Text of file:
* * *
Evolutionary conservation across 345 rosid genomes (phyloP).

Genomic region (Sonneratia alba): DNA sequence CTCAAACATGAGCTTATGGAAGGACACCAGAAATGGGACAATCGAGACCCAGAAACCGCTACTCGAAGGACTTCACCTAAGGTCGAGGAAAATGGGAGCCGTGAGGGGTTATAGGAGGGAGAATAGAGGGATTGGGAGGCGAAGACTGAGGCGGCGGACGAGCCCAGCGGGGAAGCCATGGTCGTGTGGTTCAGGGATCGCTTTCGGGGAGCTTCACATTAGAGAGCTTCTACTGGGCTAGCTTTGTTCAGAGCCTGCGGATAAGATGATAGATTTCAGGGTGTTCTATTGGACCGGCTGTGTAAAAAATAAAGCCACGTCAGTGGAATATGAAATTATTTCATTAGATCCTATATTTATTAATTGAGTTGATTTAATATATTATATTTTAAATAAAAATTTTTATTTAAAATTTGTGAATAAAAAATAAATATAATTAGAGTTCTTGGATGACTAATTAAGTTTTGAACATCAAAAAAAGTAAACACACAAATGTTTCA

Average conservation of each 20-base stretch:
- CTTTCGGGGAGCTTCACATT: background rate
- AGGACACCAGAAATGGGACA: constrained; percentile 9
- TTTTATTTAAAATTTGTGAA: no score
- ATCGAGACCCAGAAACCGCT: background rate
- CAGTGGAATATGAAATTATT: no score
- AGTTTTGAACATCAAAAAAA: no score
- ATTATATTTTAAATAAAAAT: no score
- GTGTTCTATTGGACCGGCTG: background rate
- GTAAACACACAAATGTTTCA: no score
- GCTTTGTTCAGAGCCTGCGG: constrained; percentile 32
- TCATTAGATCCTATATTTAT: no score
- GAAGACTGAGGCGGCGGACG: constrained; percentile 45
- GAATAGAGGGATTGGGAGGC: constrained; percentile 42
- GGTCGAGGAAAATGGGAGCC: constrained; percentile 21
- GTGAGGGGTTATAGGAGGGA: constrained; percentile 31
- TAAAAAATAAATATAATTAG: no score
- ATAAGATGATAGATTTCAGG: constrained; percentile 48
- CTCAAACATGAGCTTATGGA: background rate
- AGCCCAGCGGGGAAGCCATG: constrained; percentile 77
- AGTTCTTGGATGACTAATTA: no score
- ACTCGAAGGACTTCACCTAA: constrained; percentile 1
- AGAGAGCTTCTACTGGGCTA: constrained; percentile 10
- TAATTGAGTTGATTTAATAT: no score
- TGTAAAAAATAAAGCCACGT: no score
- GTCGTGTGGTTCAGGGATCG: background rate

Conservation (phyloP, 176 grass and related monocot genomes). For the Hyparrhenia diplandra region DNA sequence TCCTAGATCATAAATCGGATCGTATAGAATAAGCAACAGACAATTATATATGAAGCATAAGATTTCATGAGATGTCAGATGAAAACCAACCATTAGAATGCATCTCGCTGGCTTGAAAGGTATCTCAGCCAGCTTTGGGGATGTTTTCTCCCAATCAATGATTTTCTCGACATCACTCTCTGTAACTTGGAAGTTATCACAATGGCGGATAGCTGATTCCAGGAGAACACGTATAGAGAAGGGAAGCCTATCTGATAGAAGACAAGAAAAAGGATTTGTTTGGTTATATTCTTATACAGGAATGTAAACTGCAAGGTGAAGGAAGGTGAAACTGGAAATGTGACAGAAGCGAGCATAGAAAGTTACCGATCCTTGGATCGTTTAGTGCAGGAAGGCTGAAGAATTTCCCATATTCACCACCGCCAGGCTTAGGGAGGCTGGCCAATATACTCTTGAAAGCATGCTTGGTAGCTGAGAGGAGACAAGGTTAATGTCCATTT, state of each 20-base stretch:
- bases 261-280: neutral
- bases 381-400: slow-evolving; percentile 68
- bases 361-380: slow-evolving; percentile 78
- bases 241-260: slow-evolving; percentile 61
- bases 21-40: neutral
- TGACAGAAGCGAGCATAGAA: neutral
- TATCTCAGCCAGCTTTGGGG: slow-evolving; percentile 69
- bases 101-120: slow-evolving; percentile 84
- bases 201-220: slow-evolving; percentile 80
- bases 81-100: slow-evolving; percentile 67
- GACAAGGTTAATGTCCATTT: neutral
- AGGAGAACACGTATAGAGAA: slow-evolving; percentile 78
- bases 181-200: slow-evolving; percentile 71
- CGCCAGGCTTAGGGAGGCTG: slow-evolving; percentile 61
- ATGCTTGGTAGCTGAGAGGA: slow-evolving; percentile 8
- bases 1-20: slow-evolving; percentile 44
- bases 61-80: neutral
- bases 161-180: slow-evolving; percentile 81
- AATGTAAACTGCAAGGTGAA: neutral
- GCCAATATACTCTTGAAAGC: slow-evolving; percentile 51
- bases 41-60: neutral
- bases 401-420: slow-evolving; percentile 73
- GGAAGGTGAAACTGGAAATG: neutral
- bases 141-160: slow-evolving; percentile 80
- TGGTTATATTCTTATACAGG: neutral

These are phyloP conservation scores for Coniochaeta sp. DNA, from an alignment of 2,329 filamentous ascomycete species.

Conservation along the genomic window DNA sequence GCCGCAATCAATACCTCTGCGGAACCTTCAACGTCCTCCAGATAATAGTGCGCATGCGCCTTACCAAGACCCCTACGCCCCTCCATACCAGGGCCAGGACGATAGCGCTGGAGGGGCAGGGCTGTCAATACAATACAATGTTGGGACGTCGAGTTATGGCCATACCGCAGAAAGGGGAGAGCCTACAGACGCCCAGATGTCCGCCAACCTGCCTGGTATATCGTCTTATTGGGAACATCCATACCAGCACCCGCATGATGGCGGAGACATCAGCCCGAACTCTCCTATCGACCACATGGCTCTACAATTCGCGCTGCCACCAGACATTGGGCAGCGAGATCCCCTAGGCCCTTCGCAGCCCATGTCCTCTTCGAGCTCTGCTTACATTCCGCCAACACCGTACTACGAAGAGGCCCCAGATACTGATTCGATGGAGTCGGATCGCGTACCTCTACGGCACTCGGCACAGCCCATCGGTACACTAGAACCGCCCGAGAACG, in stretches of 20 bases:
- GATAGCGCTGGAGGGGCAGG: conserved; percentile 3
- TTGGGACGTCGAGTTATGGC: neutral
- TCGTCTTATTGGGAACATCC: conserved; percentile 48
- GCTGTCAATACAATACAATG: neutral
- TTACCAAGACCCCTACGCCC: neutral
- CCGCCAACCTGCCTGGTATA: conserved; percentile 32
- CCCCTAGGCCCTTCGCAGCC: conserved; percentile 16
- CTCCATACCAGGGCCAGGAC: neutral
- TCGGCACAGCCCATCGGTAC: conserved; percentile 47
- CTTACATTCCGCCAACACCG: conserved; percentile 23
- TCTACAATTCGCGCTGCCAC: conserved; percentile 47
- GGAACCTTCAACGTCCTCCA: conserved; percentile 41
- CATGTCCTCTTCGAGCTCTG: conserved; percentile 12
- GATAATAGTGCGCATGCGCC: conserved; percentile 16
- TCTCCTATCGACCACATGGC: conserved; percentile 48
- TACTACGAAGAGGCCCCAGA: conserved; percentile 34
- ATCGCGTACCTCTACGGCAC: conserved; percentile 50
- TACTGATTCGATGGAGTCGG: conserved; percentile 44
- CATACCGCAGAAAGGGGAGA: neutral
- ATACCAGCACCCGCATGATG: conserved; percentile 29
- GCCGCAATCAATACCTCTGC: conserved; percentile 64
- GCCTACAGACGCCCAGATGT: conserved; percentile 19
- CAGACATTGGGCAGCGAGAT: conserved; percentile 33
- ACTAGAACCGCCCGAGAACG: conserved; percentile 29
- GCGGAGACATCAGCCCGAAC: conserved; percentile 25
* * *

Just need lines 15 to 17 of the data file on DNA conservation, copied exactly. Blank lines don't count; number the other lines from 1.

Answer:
- GAAGACTGAGGCGGCGGACG: constrained; percentile 45
- GAATAGAGGGATTGGGAGGC: constrained; percentile 42
- GGTCGAGGAAAATGGGAGCC: constrained; percentile 21